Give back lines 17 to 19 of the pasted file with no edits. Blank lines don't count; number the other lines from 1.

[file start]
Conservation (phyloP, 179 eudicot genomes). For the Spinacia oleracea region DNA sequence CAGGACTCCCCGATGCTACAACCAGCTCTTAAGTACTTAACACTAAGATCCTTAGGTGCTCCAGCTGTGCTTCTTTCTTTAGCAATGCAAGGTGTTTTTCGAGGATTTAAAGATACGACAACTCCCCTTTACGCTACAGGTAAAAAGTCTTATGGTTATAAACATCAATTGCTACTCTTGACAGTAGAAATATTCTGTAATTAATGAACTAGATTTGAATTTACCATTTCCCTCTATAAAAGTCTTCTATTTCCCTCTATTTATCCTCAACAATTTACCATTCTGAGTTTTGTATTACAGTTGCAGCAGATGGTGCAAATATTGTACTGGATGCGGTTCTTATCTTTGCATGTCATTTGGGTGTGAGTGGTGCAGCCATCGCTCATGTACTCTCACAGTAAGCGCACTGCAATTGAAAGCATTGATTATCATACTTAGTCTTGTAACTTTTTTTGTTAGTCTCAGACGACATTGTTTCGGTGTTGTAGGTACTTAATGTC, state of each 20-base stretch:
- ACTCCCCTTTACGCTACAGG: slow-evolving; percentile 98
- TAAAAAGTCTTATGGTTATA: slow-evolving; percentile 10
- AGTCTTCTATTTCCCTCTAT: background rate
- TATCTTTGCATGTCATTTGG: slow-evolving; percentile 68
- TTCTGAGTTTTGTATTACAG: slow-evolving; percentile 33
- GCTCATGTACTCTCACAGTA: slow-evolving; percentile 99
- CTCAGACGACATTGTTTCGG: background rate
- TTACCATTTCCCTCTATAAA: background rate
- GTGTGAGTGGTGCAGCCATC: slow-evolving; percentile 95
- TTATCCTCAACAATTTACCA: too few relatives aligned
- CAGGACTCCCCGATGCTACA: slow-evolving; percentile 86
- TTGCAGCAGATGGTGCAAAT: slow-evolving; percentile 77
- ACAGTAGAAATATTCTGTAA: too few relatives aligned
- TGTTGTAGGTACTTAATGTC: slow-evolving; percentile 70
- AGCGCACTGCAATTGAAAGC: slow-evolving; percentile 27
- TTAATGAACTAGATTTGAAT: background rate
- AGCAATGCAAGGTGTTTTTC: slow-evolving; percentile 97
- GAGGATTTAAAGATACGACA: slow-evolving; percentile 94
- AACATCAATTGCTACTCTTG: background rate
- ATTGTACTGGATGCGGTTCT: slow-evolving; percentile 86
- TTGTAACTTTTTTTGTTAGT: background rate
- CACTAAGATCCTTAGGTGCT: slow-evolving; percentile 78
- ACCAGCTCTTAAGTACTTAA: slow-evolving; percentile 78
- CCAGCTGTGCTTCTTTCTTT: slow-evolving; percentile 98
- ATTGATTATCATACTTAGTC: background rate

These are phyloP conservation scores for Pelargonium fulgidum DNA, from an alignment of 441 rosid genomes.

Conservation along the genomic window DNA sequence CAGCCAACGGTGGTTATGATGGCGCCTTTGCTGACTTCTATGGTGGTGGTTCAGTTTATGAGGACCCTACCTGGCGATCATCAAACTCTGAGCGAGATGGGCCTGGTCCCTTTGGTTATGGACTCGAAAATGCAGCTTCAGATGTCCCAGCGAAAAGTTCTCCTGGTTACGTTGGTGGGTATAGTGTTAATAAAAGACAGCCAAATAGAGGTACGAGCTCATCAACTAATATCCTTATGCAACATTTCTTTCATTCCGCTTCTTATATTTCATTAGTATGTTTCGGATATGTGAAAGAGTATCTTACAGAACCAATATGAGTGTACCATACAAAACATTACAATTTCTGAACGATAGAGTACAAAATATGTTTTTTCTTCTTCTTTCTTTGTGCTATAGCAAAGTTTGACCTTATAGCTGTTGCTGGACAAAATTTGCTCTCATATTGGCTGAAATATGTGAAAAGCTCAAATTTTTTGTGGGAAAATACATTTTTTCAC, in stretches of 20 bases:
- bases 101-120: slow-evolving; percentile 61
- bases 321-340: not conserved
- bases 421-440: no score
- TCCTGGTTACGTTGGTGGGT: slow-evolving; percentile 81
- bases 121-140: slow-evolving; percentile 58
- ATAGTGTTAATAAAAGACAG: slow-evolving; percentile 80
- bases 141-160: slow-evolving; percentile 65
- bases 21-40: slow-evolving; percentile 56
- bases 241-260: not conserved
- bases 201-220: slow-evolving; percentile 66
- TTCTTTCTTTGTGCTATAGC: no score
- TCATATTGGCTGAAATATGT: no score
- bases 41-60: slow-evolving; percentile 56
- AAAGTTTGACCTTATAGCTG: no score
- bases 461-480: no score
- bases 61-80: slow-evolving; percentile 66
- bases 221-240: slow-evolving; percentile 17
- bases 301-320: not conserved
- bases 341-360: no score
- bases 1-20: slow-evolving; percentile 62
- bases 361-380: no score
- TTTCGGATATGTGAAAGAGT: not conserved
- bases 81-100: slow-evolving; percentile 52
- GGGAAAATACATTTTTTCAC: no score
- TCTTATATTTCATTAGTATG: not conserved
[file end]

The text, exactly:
- TTAATGAACTAGATTTGAAT: background rate
- AGCAATGCAAGGTGTTTTTC: slow-evolving; percentile 97
- GAGGATTTAAAGATACGACA: slow-evolving; percentile 94